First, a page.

Chanel 1.5: one camellia five ways to wear it

A look at Chanel's 1.5 collection of camellia-themed high jewels, 23 of which are  transformable, presented at Paris Haute Couture 2019.

Chanel 1 5 Rouge Incandescente necklace and brooch

The Chanel 1.5 collection of high jewellery presented at the January 2019 Paris Haute Couture shows is a collection of 50 pieces all focussed on Mademoiselle Gabrielle’s beloved camellia flower. The explanation of the neat symmetry of its name is: ‘one camellia, five allures’ which refers to the fact that many of the jewels can be worn in five different ways.

Chanel’s 1.5 Rouge Tentation transformable ring in rose gold has a rich red spinel at its heart. The diamond-set petals around the ring can be removed to reveal a smaller ring composed of the spinel-set petals only.

Few could have failed to notice that the camellia is a recurring motif in Chanel’s constant recreation of elements dear to the late Coco, who is said to have favoured the simplicity of the scentless and thorn-three camellia over other blooms for its clean-cut, all-white perfection.  She was known to wear a camellia as a bright, almost jewel-like accessory against her little black dress. The fact that it was the favourite gentlemen’s lapel-ornament of the day may have appealed to her subversive nature.

Chanel’s Revelation Diamant white gold and diamond necklace can be worn in five different ways and the central diamond camellia flower is detachable allowing it to be worn as a brooch, on a belt or even in the hair. 

The collection picks up the idea that Gabrielle wanted jewellery to be easy to wear and comfortable as expressed in this quote: ‘My (jewels) are flexible and detachable [...] You can take apart the jewelry and use it to match a hat or fur. In this way, the set of jewelry is no longer an immutable object. Life transforms it and bends it to its needs.’ Gabrielle’s one and only fine jewellery collection ‘Bijoux en Diamants’ was presented in 1932, at the height of the Great Depression. A daring move and a chance for Gabrielle to bring her rebellious spirit to the most luxurious items as previously she had only designed costume jewellery. Read more here.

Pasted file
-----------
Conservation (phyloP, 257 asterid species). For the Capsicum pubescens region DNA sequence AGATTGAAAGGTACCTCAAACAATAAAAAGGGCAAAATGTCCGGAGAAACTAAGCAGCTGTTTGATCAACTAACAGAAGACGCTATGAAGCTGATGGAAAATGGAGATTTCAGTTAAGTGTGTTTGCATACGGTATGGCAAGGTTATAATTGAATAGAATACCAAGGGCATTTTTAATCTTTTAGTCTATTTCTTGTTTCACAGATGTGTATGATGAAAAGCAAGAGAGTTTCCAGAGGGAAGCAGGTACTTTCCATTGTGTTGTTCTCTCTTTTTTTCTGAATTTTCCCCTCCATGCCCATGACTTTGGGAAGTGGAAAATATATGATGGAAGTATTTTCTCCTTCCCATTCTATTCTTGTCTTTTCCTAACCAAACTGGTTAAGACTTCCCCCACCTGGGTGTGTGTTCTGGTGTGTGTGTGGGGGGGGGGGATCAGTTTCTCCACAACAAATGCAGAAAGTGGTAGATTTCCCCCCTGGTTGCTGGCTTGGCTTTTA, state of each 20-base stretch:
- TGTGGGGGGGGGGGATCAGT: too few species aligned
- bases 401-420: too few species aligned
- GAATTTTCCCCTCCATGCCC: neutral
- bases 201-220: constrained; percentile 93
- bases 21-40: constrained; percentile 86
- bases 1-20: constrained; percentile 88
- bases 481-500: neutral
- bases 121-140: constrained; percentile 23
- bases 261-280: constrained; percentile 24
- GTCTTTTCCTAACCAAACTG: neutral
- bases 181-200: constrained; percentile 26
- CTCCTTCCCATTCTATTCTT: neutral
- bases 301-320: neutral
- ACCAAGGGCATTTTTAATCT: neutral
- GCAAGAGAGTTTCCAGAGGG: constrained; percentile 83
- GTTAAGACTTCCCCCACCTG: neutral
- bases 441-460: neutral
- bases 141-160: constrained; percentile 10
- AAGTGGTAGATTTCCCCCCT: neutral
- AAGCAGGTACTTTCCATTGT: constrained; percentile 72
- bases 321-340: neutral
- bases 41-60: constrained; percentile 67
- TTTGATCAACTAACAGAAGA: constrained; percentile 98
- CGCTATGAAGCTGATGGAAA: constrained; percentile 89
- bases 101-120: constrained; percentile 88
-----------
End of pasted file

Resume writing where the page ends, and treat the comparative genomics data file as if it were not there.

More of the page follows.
The collection featured diamond-set comets, lions, suns, ribbons, fringes and stars that could be worn on different parts of the body, a large articulated feather could be draped across a shoulder or worn in the hair and the jewels had no clasps or fastenings for the ease of the wearer.

Chanel’s 1.5 Contraste Blanc ring spans two fingers and the emerald-cut diamond and camellia bloom appear to float above the finger.

Since that one collection – which incidentally was broken up and the diamonds sent back to the dealer – Chanel opened its fine jewellery division in 1993 and has since been bringing Gabrielle’s inspirations back to life.  And as transformability was one of the keys of Gabrielle’s own jewels, of the 50-piece 1.5 collection, 23 of them are transformable. For example, by removing the central cluster of diamond-set petals, the Rouge Tentation ring reveals a spinel ring while the diamond petals can be added to make a small diamond Camélia brooch  significantly larger.   Where the fun really starts is with the necklaces. The Révèlation Diamant necklace can be worn double as a choker or as navel-grazing sautoir or with the right dress, draped down a bare back. The central diamond-set camellia can be detached and worn as a brooch or in the hair.  Likewise the Rouge Incandescent necklace of nine rows of diamonds has a detachable camellia brooch with a vibrant ruby at its heart.

 

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